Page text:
Two teenage girls got an unpleasant surprise after they allegedly stuffed a Chihuahua into a backpack and ran out of Thurston County Animal Services on Martin Way on Wednesday afternoon.
Shelter volunteers, staffers and patrons sprang into action to rescue Machoman, an 8- or 9-month-old stray who was found on Golf Club Road in Lacey and brought to the shelter July 10.
Elizabeth Nelson, a 24-year-old shelter volunteer, said she ran after the two suspects, aged 14 and 17, after customers yelled that there might be a theft in progress. Nelson said the teens stopped when she caught up with them near the VFW hall on Martin Way.
“I yelled at them,” she said. “They stopped and they said that it was their cat, and they wouldn’t let me look in the backpack.”
A customer who was at the shelter with her young daughter about 12:45 p.m. to donate dog food and other items already had followed the suspects in her own vehicle. The alert mom cut the suspects off, got out of her car, and snatched the backpack away from one of the girls, Nelson said.
Machoman was in the backpack, scared but OK.
In the meantime, another Animal Services employee, Trude Lampman, had called police. The two teens were detained by police.
The 14-year-old has two active arrest warrants and she had a preliminary appearance in Thurston County Juvenile Court set for Thursday on suspicion of a juvenile count of third-degree theft. The 17-year-old, reportedly a runaway, was not arrested.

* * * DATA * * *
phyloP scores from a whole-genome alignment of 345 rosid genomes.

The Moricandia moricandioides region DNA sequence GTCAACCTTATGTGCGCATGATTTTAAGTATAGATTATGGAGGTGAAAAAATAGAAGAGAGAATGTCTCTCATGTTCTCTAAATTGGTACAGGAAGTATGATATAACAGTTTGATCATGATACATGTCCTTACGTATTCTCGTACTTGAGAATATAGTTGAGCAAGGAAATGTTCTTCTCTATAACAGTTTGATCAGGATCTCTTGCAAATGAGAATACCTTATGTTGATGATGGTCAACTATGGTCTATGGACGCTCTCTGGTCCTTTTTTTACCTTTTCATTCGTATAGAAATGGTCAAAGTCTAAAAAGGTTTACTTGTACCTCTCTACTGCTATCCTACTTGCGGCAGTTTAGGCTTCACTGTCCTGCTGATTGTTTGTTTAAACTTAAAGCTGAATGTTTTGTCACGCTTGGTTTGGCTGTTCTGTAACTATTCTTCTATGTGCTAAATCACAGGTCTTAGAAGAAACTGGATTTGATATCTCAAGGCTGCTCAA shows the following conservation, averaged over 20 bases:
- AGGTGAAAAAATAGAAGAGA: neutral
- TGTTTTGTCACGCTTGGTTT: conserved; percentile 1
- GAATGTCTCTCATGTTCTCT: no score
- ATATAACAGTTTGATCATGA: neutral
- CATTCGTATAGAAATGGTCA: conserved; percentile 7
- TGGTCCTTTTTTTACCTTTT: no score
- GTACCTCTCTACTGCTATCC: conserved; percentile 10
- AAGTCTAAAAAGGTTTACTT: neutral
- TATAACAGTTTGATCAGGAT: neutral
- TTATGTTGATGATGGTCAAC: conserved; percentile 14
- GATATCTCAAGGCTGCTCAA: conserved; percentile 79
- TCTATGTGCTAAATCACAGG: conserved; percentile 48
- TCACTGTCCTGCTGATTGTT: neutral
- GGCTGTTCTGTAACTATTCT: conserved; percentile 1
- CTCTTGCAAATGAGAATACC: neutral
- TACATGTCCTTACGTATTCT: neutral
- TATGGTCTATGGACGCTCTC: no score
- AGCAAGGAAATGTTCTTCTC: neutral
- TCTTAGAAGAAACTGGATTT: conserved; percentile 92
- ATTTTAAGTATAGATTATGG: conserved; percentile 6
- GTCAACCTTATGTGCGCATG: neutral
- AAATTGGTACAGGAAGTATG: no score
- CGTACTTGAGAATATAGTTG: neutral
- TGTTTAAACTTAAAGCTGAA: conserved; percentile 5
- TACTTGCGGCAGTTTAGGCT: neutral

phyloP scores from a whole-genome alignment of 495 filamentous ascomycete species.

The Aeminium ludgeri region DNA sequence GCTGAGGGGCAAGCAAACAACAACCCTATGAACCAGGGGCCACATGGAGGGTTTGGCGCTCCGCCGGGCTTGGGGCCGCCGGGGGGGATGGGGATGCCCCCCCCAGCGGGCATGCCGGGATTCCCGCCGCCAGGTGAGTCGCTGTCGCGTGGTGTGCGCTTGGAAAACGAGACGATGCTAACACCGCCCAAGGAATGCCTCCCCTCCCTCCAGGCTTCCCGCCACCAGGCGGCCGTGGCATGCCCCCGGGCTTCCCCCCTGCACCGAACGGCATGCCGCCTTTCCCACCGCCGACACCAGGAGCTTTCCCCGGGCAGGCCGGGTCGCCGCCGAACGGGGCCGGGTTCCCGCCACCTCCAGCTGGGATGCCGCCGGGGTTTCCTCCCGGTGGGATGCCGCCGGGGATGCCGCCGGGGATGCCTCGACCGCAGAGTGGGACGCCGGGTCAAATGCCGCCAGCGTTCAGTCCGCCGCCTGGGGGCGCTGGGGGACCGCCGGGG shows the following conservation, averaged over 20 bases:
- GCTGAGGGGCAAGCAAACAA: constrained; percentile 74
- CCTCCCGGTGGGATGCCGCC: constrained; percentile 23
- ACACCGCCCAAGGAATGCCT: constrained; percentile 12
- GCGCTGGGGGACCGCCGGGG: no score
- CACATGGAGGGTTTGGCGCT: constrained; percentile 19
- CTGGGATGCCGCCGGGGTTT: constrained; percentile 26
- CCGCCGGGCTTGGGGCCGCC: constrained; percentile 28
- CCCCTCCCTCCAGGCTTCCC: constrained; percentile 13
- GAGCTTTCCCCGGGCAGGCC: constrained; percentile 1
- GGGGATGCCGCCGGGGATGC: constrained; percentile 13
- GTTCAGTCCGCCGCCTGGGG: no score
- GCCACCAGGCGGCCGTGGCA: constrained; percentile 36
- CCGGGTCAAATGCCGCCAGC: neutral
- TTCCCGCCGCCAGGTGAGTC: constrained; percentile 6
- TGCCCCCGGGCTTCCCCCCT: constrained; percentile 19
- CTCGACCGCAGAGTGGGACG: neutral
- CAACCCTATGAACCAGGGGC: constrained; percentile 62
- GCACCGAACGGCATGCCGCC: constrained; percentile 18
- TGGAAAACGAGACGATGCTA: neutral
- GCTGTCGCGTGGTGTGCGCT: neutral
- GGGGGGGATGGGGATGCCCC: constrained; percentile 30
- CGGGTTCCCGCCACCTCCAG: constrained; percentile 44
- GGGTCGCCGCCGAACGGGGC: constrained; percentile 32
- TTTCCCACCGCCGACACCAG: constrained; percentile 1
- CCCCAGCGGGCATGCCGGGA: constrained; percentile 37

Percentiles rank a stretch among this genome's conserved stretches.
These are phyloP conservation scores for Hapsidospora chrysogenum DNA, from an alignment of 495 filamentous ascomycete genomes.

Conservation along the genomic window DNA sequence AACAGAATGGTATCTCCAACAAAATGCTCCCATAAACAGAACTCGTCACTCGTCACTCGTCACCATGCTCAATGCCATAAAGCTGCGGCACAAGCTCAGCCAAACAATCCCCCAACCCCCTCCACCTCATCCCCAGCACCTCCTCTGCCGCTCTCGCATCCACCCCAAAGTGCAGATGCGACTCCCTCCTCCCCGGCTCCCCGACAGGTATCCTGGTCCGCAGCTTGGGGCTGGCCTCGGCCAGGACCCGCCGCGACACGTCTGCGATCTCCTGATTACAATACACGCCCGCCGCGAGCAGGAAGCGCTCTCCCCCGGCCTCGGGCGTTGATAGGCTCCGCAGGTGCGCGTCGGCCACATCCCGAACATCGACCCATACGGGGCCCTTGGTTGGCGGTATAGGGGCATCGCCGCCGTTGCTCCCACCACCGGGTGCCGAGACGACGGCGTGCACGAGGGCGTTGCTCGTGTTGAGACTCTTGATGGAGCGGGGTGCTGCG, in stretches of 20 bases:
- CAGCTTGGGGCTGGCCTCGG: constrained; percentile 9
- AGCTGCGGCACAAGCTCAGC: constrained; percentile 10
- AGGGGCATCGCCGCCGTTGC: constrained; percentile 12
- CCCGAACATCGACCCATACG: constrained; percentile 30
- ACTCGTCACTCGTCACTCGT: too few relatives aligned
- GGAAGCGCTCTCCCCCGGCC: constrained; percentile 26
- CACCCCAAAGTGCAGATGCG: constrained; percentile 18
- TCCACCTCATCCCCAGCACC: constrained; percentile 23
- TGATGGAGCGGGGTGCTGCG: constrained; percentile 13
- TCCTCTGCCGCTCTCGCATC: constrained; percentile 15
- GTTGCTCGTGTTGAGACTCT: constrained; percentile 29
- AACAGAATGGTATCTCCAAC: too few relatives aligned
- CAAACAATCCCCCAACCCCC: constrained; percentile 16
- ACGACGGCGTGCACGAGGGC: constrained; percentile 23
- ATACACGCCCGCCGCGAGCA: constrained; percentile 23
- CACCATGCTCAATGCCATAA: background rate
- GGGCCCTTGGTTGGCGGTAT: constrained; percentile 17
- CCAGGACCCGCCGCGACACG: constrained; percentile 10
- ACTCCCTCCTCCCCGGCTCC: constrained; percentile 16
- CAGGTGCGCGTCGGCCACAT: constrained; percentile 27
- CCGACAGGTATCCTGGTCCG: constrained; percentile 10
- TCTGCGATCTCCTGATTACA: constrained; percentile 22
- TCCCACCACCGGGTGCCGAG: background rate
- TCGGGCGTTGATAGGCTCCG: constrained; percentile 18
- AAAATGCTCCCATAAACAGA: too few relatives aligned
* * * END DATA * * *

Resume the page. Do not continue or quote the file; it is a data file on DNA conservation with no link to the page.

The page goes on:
When Thurston County Deputy Prosecuting Attorney Megan Winder was asked whether the 17-year-old might face theft charges, she replied that the case remains under investigation.
On Thursday, Machoman was back in his kennel, awaiting adoption. After the attempted dognapping, “he was pretty freaked out,” Nelson said.
The suspects had said they couldn’t afford Machoman’s adoption fee of $81, Animal Services Director Susanne Beauregard said. But Beauregard suspects that the girls were stealing the dog so they could sell him. Macho could fetch up to $500 or $600, she added.
“It’s just scary, and you don’t know what they were planning to do with him,” Beauregard said. “They put the dog through something that the dog definitely didn’t want to go through.”
Beauregard said her employees and the woman who was there to donate items to the shelter “did a wonderful job” in preventing Machoman’s abduction.
“Hopefully the girls are going to get help and we got our dog back and he’s going to get a nice home,” she said.
There’s about one attempted dog theft each year at the facility, Beauregard said. Last year, someone stole a bulldog by holding him over a fence in the outdoor “acquaintance area” and passing him to someone else waiting in a car. The dog was recovered through outreach efforts using social media, and Animal Services employee Dustin Wade’s combing of downtown Olympia, Animal Services staffers said.
That theft prompted Animal Services to enclose the acquaintance area with a plastic roof, and to install surveillance cameras in the kennels, Beauregard said.